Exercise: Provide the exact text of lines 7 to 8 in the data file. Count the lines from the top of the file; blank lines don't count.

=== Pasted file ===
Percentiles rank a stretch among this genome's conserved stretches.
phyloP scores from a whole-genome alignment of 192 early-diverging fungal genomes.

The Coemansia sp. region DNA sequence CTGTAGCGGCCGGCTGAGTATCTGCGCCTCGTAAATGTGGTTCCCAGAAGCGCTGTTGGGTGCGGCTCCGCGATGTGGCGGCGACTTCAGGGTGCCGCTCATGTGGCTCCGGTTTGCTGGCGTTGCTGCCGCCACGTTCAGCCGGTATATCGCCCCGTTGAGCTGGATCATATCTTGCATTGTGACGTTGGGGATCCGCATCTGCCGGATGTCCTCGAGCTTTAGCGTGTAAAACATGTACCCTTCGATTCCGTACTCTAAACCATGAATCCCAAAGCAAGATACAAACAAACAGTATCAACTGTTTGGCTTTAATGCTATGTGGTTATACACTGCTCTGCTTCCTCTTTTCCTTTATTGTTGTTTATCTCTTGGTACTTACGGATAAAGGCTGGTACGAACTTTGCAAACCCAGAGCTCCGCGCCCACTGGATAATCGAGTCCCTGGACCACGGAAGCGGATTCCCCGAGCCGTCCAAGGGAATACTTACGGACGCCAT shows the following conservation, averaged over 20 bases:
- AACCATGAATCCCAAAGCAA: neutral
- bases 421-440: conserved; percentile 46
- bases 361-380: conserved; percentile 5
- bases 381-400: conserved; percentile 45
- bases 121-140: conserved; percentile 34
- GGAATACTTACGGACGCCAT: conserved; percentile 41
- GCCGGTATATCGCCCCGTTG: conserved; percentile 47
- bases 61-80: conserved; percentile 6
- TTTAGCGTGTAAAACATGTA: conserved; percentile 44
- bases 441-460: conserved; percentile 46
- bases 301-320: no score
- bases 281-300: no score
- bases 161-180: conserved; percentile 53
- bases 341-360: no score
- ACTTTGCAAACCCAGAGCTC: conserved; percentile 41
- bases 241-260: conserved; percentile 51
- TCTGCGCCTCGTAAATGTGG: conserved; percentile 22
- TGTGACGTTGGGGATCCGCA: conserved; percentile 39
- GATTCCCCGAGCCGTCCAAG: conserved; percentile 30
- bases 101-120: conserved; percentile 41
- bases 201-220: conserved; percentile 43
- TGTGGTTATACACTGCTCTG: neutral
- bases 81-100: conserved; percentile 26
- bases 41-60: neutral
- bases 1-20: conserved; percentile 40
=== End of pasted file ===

- bases 381-400: conserved; percentile 45
- bases 121-140: conserved; percentile 34